This insight doesn’t mean you can rest on your laurels if you manage HR at a professional office setting with higher income levels such as a physicians group or an engineering firm. Mobile is coming and the statistics on usage in the job seeker space will continue to climb across all income brackets.
4 – Failure to Communicate Internally
In your haste to reach out to candidates in their own space and ensure that your applicant tracking system is mobile responsive, did you miss explaining the consequences a more savvy candidate hiring experience will have on your internal stakeholders? If you’re not catching my drift, think about whether the following comments elicit a grin…or a chagrin.
- Have you engaged hiring managers in the process of revamping your recruiting process? If not, then the shorter, concise job descriptions you may want to use may irritate them since they don’t understand why you are condensing details about their department’s opportunity. (The answer of course would be due to the shorter attention spans and impatient click behavior indicative especially of mobile job viewers).
- Ever since social media has inserted itself into the selection process, the next generation of candidates who used to place phone calls to hiring managers and HR staff are now inviting employers to connect on social media; or, they are simply tweeting at your organization’s Twitter handle with specific job questions. With this increase in inbound activity comes the heightened responsibility for employer representatives to be ready to respond in the same manner solicited. And, for your organization to have documented policies on how you handle social media inquiries (using the best hashtags BTW) and candidate social screening.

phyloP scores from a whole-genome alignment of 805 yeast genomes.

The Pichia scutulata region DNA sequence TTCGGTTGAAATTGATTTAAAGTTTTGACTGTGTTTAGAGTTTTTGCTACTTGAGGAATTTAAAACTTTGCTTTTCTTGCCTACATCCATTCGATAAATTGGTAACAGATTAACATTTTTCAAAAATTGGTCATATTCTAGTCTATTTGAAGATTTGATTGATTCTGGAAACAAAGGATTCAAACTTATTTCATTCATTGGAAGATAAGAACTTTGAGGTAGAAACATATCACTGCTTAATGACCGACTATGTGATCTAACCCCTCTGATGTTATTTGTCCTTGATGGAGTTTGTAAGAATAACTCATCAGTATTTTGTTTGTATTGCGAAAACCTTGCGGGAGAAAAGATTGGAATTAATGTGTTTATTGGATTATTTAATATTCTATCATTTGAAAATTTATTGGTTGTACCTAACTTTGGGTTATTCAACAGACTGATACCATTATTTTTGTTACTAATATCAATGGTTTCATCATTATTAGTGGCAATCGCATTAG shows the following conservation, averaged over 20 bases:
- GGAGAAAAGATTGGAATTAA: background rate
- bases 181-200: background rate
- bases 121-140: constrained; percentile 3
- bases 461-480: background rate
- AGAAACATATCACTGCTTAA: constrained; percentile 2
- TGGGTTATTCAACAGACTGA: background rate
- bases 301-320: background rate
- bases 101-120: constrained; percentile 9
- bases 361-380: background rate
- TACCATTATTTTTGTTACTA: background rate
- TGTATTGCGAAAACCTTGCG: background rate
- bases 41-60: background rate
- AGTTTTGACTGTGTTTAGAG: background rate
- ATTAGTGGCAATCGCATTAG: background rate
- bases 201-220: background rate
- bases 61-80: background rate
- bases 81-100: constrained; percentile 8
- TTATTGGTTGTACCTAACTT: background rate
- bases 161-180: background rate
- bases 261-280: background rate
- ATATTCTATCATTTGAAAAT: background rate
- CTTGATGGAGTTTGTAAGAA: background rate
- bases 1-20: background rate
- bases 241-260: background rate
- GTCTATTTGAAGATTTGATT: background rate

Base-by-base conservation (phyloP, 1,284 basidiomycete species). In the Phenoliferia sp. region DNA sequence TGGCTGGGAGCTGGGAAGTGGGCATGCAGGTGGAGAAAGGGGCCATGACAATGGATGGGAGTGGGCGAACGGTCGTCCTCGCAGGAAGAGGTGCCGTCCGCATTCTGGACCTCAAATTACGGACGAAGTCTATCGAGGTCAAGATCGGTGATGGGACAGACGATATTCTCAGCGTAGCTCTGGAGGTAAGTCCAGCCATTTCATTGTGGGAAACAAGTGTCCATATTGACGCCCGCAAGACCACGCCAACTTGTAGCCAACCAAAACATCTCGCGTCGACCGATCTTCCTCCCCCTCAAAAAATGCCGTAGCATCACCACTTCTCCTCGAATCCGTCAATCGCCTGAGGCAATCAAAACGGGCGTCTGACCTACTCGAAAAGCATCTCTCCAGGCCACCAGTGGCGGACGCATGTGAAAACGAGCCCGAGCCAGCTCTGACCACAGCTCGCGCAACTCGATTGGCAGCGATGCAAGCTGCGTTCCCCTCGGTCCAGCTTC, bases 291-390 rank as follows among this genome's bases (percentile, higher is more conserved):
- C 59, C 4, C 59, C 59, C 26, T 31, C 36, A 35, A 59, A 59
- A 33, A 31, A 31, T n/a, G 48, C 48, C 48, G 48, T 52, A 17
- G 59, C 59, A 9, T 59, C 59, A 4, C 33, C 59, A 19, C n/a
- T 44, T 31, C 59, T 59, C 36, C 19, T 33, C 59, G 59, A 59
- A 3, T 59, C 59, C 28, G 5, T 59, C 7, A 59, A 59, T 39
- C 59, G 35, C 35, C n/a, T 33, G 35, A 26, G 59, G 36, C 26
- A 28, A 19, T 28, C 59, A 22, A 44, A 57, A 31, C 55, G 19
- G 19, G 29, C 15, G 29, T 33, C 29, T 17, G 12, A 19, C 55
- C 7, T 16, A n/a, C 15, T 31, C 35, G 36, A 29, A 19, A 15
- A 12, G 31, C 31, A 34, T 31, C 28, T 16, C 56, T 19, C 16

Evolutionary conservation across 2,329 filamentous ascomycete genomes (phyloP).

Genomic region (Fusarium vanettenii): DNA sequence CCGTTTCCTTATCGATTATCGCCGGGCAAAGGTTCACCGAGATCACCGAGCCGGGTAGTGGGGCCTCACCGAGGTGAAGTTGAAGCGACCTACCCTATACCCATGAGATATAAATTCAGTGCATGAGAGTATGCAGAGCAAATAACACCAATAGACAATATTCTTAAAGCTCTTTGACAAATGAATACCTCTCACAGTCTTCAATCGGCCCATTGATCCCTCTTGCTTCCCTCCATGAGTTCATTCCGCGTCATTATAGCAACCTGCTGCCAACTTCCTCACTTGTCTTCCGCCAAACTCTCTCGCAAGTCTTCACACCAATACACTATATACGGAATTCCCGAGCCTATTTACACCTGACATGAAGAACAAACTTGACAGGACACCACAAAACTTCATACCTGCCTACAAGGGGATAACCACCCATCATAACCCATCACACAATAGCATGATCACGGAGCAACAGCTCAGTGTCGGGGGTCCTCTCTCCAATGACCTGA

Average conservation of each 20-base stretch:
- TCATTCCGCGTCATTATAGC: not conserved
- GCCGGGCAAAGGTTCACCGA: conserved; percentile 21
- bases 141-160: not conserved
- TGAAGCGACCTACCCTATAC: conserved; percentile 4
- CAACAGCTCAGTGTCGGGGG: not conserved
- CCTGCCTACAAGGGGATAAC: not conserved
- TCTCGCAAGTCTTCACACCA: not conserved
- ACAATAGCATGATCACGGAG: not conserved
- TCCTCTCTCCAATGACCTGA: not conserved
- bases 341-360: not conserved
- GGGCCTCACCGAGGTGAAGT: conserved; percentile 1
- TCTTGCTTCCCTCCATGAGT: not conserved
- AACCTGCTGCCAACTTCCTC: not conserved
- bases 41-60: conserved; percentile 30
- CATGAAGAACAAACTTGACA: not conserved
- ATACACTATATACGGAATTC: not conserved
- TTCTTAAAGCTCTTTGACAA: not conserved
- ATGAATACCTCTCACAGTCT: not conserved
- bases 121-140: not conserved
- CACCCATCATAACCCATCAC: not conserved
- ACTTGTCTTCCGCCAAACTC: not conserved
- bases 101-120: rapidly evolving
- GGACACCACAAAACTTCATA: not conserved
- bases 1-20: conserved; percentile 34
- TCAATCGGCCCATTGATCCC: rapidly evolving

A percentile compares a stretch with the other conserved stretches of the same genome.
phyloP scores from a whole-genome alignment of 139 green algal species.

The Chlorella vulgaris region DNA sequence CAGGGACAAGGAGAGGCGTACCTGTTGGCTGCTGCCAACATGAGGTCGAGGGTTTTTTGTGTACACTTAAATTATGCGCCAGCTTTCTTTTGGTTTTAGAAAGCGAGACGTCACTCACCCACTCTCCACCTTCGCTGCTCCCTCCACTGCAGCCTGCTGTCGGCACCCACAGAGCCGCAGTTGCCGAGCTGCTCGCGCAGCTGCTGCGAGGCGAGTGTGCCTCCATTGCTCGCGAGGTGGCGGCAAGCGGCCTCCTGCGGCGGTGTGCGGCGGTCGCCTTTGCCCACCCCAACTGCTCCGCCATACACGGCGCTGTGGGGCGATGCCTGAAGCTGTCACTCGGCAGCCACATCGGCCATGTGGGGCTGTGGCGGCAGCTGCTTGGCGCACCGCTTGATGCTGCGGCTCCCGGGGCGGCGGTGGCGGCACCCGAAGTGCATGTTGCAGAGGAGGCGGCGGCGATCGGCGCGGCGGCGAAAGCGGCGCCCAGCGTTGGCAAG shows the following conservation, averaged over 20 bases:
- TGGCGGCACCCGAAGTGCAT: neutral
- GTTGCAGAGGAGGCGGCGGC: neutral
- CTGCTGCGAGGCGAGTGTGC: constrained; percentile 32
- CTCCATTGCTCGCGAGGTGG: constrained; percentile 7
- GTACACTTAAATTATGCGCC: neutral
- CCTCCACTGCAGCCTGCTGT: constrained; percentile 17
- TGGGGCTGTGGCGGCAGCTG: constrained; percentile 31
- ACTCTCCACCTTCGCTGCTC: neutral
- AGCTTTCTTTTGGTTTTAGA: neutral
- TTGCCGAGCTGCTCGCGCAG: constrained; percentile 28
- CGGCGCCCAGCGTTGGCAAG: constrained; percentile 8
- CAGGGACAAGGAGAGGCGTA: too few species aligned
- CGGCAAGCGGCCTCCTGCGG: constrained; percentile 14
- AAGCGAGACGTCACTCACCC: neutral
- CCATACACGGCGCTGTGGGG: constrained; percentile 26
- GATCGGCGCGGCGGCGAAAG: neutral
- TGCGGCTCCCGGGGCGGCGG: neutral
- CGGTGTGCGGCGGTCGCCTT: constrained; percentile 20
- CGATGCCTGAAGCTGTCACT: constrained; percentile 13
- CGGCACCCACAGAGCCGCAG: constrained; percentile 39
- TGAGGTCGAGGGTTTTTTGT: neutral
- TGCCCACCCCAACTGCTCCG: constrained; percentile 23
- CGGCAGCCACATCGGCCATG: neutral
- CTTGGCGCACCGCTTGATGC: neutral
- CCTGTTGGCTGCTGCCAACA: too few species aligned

- Have you documented details on which social platforms and external job boards you use to post which types of positions? After all, what works for attracting manufacturing-minded machinists will probably fail miserably at securing interest from content marketers.
- Have you discussed how to approach scenarios in which you may need to privately source talent for a position that is not yet open? If individuals in management but outside of recruiting are involved, a lack of coaching to show constraint when it comes to covertly posting future jobs can spell disaster for many…especially the existing employee who has not yet received the termination memo.
5 – Failure To Enable A Talent-Focused Culture
When was the last time you paid a placement fee to an external recruiter? Not something you want to do for every open position, huh? While there is certainly a time and a place for such engagements, in the meantime you should be focused on maximizing awareness for your job opportunities via in-house resources. The right approach starts with making sure that your existing employees, vendors, clients, alumni and friends know about the amazing roles available with your organization. The best approach kicks it up a notch (like Emeril) and incentivizes crowdsourcing behavior with a socially savvy employee referral program.
Make it easy for individuals to share your job listings with their networks using a unique permalink (URL address with an individual identifier) that tracks their referral activity and rewards them when their candidates are hired. Then, when it comes to amplifying the reach of your latest career-related content, share examples of suggested wording for social posts so that your co-workers can quickly copy and paste to spread your message (for ex., if they are outside of human resources and don’t necessarily want to spend time/thought on crafting their own version of a message). Also, consider whether any rigid social media policies or limited access to certain websites will limit your long-term hiring objectives by handcuffing your employees’ talent-focused social behavior.
This is the first post in a series of blogs about mobile recruiting fails. Stay tuned for the next post which will examine what happens when the technical aspects of your mobile-friendly recruiting experience don’t align with the rest of your hiring process.